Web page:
the whiteboard 100 with dry erase ink using whiteboard-wide-arrays of inkjet elements.
Another embodiment of the present invention, as shown in the flow chart of Figure 3,
may include the whiteboard image capture/inkjet printhead device 102 receiving electronic data
from a computer via a serial or parallel cable, infrared communications, radio
communications, telecommunications, modem, Internet, floppy disk, CD, or other known
data transmitting means at 302. Next the whiteboard image capture/inkjet printhead device
102 may put the received data onto the whiteboard 100 with dry erase ink using whiteboard-wide-arrays
of inkjet elements as shown at 304.
Also, the present invention may be an interactive image capture and inkjet printhead
device that is capable of receiving data input real-time from a remote location via a modem,
telephone, facsimile, Internet communication line or other known real-time means of
electronic data communications. In such a system, the image capture device may be able to
save various versions or revisions of the data 108 on the whiteboard 100 for future review and
or it may be possible for remote session participants to manipulate or add to the data 108 on
the whiteboard 100.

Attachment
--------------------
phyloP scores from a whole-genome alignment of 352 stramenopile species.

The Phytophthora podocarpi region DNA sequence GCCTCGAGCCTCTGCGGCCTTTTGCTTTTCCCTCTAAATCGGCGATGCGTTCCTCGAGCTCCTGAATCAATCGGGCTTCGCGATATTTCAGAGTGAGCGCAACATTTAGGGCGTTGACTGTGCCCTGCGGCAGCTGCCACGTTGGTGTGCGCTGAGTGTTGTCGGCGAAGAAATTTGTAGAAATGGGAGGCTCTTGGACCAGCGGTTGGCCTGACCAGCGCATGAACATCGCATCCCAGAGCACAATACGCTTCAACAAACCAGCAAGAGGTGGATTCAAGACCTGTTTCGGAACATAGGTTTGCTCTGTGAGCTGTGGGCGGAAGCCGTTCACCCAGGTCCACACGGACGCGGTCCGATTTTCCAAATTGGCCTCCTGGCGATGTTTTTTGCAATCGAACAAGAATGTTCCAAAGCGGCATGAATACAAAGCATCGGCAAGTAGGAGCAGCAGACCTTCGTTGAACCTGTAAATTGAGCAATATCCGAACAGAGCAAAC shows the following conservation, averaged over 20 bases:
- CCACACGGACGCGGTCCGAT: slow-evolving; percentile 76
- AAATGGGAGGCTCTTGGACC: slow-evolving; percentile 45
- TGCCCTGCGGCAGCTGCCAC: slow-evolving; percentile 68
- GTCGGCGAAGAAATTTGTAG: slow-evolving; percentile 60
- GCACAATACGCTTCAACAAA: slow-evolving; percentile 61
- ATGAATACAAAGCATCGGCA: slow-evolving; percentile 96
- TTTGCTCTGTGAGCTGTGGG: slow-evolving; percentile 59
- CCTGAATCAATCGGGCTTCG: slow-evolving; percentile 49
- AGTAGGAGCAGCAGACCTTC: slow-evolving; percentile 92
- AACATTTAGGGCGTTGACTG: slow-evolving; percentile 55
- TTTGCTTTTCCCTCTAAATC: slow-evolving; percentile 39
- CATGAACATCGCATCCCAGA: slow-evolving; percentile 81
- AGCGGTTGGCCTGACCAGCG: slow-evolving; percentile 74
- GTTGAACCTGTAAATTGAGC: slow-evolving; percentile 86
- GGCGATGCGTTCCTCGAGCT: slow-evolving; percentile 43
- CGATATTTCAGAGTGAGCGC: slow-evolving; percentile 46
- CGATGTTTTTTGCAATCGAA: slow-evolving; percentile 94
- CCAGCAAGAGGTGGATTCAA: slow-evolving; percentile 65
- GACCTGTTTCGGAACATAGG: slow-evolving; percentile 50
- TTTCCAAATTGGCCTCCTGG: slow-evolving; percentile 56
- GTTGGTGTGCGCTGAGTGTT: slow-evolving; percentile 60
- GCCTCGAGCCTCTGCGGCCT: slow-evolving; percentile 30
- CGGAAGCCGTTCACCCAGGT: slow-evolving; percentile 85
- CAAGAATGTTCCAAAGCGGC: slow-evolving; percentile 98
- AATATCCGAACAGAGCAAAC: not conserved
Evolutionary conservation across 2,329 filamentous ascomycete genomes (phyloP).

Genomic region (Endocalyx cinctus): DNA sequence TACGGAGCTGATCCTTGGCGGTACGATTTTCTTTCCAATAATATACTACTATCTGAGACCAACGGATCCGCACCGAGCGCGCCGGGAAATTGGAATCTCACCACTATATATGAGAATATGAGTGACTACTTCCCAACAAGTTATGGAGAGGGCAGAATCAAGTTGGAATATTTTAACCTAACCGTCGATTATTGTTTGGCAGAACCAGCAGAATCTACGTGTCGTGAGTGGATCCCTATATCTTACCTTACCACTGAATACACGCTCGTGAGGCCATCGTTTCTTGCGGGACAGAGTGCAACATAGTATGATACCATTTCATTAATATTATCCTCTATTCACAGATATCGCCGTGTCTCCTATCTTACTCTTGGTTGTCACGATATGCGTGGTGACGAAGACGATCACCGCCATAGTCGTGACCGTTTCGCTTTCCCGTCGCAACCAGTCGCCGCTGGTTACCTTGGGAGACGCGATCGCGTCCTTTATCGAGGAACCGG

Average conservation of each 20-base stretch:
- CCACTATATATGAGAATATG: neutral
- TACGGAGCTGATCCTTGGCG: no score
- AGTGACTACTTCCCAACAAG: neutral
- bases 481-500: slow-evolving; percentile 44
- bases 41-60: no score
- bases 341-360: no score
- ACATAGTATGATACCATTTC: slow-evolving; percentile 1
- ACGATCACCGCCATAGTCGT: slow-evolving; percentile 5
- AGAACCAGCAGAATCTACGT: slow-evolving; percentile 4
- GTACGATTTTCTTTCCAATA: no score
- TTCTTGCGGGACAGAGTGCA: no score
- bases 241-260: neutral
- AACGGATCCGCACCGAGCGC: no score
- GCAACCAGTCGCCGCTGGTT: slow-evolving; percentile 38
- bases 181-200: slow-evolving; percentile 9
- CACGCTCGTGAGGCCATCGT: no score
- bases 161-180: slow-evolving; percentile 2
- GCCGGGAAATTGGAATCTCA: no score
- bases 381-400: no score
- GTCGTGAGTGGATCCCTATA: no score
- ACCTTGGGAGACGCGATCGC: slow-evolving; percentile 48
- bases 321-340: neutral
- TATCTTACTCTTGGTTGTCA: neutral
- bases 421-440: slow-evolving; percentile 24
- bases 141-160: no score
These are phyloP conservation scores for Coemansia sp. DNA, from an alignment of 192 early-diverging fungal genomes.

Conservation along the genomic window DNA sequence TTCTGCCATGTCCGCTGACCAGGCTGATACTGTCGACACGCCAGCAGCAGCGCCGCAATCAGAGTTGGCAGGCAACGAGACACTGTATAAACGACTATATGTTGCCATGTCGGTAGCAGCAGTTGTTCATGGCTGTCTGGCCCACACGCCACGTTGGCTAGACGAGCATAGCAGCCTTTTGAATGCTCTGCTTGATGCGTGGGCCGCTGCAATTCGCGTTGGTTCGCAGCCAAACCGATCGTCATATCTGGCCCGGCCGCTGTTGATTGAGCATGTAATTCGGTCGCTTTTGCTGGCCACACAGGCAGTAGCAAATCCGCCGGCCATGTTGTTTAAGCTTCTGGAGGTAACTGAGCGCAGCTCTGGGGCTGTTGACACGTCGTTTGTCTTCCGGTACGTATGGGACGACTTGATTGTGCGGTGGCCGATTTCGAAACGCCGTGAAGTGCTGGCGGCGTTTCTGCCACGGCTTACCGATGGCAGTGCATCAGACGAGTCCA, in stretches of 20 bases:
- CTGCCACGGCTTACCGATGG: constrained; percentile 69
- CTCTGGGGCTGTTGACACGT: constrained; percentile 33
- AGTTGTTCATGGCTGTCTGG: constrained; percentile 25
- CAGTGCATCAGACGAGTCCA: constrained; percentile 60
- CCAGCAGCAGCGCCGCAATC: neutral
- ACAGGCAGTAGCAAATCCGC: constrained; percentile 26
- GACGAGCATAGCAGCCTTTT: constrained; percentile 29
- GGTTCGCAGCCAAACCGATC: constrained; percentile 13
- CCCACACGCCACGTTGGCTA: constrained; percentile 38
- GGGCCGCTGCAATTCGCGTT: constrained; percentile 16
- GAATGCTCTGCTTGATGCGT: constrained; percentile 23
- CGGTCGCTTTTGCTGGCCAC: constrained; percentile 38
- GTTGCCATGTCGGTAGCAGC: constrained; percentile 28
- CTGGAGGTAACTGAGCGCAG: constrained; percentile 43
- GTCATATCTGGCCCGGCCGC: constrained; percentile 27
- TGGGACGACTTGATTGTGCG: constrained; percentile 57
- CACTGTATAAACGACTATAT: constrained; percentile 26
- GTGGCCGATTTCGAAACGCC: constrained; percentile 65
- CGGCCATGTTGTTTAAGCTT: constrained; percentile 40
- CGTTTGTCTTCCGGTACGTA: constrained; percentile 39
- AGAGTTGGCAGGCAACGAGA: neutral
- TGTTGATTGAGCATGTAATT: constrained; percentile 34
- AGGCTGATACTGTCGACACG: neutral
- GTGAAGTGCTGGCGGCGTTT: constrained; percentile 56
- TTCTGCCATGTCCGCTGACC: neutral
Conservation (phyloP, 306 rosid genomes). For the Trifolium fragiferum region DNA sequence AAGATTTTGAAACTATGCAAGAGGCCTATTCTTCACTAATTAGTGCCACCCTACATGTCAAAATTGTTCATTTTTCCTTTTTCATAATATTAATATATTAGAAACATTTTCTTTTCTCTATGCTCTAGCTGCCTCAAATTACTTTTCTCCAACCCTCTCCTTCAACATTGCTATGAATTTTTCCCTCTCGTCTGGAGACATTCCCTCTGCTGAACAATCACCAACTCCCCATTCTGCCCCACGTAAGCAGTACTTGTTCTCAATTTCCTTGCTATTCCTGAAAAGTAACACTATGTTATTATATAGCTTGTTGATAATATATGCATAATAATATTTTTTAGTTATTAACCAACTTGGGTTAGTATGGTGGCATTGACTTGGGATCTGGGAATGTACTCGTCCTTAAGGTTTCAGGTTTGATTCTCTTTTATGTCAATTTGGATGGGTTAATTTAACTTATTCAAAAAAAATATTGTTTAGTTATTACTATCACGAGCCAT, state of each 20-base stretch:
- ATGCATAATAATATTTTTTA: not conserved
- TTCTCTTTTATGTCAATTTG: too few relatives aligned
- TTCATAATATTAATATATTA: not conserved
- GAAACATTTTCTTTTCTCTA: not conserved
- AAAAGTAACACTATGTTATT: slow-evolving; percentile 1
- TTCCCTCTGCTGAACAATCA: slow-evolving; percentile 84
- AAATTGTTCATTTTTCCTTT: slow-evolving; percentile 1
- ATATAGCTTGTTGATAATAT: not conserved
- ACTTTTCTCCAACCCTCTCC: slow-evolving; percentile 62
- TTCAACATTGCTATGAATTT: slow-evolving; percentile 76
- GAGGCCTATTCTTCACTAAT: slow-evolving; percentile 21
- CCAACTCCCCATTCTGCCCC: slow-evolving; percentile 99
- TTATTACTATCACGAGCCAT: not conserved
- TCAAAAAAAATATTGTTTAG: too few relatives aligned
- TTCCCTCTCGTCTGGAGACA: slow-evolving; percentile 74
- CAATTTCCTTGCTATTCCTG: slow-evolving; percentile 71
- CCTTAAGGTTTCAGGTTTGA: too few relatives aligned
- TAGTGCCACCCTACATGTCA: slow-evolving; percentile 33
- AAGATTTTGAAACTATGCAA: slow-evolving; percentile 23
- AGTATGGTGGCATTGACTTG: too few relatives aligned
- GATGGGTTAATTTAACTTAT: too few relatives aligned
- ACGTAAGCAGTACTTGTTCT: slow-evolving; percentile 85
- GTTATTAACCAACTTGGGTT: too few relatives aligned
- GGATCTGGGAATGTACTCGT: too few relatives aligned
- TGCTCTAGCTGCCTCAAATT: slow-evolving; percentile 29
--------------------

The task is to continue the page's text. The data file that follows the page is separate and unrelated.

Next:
The foregoing description of the present invention has been presented for purposes of
illustration and description. It is not intended to be exhaustive or to limit the invention to the
precise form disclosed, and other modifications and variations may be possible in light of the
above teachings. For example, the inkjet printhead portion of the whiteboard image
capture/inkjet printhead device 102 does not have to be a whiteboard-wide-array of inkjet
elements. However, such a device would be less efficient as it would take a significantly
longer time to put the image onto the whiteboard 100 and may have to make several passes
back and forth across the whiteboard 100 to put a large or complex image onto the whiteboard
100. Also, the present whiteboard image capture/inkjet printhead device 102 may be either
portable and capable of attaching to the top and/or bottom edges 120 and 122 of any
whiteboard 100, or it may be permanently attached to a whiteboard 100. Further, the
functionality of the whiteboard image capture/inkjet printhead device 102 may be controlled
remotely by a computer, by infrared, or by other remote control means, rather than by user
touch on/off 114, scan 116, and copy 118 buttons.
The embodiment was chosen and described in order to best explain the principles of
the invention and its practical application to thereby enable others skilled in the art to best
utilize the invention in various embodiments and various modifications as are suited to the
particular use contemplated. It is intended that the appended claims be construed to include
other alternative embodiments of the invention except insofar as limited by the prior art.